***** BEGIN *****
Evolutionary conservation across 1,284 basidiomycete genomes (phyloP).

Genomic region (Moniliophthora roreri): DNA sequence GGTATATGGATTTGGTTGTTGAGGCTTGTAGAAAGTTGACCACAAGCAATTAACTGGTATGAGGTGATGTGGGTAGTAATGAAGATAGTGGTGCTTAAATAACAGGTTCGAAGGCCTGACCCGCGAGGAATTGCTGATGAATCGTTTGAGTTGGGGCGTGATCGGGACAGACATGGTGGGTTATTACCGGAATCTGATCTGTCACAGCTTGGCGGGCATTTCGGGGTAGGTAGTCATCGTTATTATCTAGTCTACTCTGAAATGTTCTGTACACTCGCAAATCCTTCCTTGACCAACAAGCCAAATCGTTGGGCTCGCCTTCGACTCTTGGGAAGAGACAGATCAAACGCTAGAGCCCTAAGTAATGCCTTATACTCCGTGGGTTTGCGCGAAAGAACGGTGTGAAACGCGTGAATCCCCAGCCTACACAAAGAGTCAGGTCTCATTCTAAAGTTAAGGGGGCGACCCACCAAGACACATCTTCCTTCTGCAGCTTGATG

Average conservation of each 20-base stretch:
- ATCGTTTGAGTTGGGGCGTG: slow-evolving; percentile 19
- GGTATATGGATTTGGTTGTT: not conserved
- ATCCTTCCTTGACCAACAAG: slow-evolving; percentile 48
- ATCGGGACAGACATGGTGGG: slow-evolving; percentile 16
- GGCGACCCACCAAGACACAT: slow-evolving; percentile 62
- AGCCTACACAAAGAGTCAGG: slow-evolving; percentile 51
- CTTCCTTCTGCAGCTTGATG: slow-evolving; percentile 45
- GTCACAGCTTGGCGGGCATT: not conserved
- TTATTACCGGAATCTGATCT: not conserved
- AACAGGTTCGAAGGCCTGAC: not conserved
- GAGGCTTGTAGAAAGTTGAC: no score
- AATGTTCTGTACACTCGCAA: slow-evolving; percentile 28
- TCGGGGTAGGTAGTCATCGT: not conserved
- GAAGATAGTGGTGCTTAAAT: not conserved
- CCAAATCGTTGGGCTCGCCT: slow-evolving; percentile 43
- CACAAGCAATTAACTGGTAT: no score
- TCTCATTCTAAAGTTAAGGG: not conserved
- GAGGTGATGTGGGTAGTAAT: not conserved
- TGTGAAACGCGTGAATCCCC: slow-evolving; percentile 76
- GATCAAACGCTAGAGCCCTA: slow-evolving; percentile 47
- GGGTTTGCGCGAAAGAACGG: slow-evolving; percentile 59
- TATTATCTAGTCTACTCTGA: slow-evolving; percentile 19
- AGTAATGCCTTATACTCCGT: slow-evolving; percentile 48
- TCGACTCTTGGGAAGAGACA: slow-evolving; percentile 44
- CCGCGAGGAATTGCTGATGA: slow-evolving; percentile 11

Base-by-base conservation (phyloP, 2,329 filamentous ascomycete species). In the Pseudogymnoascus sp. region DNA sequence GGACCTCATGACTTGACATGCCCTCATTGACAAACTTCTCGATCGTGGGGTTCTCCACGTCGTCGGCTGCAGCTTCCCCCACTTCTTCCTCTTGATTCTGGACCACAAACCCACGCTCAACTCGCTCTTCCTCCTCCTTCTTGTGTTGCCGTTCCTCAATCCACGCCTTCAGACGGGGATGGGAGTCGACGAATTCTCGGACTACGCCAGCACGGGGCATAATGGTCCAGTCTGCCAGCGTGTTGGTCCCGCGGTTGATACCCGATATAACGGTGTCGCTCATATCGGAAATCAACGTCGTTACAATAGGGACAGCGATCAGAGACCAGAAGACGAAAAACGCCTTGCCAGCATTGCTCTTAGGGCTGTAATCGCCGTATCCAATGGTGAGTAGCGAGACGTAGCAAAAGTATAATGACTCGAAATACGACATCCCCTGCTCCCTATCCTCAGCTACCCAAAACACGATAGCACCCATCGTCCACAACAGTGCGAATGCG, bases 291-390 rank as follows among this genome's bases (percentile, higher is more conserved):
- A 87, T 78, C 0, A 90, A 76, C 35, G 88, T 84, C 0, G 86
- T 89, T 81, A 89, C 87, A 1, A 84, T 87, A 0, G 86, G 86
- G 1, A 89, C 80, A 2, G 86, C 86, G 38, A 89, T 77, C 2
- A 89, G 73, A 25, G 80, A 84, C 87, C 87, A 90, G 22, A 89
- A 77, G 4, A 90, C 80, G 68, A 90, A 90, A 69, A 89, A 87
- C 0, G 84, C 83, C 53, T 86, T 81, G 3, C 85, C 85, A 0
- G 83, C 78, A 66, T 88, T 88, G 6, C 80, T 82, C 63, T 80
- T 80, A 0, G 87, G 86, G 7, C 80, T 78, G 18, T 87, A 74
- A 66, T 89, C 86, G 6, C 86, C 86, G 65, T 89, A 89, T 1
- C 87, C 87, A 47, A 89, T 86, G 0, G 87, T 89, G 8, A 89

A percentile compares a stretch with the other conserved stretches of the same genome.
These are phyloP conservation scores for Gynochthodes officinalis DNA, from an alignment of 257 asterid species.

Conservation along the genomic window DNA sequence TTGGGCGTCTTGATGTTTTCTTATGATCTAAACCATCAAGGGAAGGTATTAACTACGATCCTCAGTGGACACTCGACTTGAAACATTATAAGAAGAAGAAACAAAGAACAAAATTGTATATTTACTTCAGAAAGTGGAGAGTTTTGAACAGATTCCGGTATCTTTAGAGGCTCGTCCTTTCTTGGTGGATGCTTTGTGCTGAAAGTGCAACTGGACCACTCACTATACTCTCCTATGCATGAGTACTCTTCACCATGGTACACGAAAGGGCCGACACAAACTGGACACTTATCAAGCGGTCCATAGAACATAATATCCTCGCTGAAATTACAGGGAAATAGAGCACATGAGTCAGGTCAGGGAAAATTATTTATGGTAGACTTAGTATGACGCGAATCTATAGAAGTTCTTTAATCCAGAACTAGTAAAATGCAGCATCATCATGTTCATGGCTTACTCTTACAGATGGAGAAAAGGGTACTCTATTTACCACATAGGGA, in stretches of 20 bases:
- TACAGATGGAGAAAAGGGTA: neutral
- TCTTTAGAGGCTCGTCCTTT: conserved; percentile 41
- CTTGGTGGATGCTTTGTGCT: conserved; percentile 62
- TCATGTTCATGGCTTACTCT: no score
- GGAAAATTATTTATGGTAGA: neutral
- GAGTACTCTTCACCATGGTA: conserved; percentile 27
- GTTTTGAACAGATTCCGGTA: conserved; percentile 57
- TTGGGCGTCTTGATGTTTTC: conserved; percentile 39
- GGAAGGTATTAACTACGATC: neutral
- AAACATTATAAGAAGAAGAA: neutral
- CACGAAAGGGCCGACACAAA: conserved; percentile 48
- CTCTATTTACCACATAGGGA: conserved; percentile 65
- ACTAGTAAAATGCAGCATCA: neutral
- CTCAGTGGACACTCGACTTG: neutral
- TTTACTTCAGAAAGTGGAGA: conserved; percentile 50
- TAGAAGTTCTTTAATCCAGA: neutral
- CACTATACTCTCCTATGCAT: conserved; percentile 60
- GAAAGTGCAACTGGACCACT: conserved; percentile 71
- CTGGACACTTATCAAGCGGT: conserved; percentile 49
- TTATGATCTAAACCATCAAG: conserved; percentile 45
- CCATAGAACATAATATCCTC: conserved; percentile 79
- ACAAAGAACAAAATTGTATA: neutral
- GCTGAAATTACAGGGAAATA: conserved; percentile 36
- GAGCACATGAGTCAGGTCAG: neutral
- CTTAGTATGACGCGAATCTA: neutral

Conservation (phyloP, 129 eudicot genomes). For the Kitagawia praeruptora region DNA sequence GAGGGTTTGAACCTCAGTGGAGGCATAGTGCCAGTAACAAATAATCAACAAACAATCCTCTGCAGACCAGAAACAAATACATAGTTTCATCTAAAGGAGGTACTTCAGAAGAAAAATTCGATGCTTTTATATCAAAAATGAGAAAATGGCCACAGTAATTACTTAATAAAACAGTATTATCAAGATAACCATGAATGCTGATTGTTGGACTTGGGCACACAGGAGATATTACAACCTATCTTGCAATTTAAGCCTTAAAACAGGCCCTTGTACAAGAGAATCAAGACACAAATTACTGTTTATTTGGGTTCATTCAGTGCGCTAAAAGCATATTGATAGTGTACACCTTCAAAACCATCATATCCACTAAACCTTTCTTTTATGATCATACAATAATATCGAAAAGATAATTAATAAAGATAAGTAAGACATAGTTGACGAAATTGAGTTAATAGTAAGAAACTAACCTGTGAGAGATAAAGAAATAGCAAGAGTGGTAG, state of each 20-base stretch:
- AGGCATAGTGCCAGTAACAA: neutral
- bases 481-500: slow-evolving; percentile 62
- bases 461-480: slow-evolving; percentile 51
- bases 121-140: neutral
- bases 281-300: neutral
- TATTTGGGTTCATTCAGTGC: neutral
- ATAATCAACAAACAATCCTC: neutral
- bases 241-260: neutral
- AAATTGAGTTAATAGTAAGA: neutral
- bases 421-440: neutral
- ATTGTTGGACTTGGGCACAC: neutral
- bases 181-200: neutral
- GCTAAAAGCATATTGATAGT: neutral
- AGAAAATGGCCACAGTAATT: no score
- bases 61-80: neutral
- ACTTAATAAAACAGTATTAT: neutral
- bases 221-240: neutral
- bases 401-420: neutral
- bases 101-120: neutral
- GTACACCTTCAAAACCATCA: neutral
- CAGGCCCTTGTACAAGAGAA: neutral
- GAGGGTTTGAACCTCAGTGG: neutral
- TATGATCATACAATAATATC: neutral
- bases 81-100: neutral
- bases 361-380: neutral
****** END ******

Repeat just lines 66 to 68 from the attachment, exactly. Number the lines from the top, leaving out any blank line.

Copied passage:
- GAGCACATGAGTCAGGTCAG: neutral
- CTTAGTATGACGCGAATCTA: neutral

Conservation (phyloP, 129 eudicot genomes). For the Kitagawia praeruptora region DNA sequence GAGGGTTTGAACCTCAGTGGAGGCATAGTGCCAGTAACAAATAATCAACAAACAATCCTCTGCAGACCAGAAACAAATACATAGTTTCATCTAAAGGAGGTACTTCAGAAGAAAAATTCGATGCTTTTATATCAAAAATGAGAAAATGGCCACAGTAATTACTTAATAAAACAGTATTATCAAGATAACCATGAATGCTGATTGTTGGACTTGGGCACACAGGAGATATTACAACCTATCTTGCAATTTAAGCCTTAAAACAGGCCCTTGTACAAGAGAATCAAGACACAAATTACTGTTTATTTGGGTTCATTCAGTGCGCTAAAAGCATATTGATAGTGTACACCTTCAAAACCATCATATCCACTAAACCTTTCTTTTATGATCATACAATAATATCGAAAAGATAATTAATAAAGATAAGTAAGACATAGTTGACGAAATTGAGTTAATAGTAAGAAACTAACCTGTGAGAGATAAAGAAATAGCAAGAGTGGTAG, state of each 20-base stretch: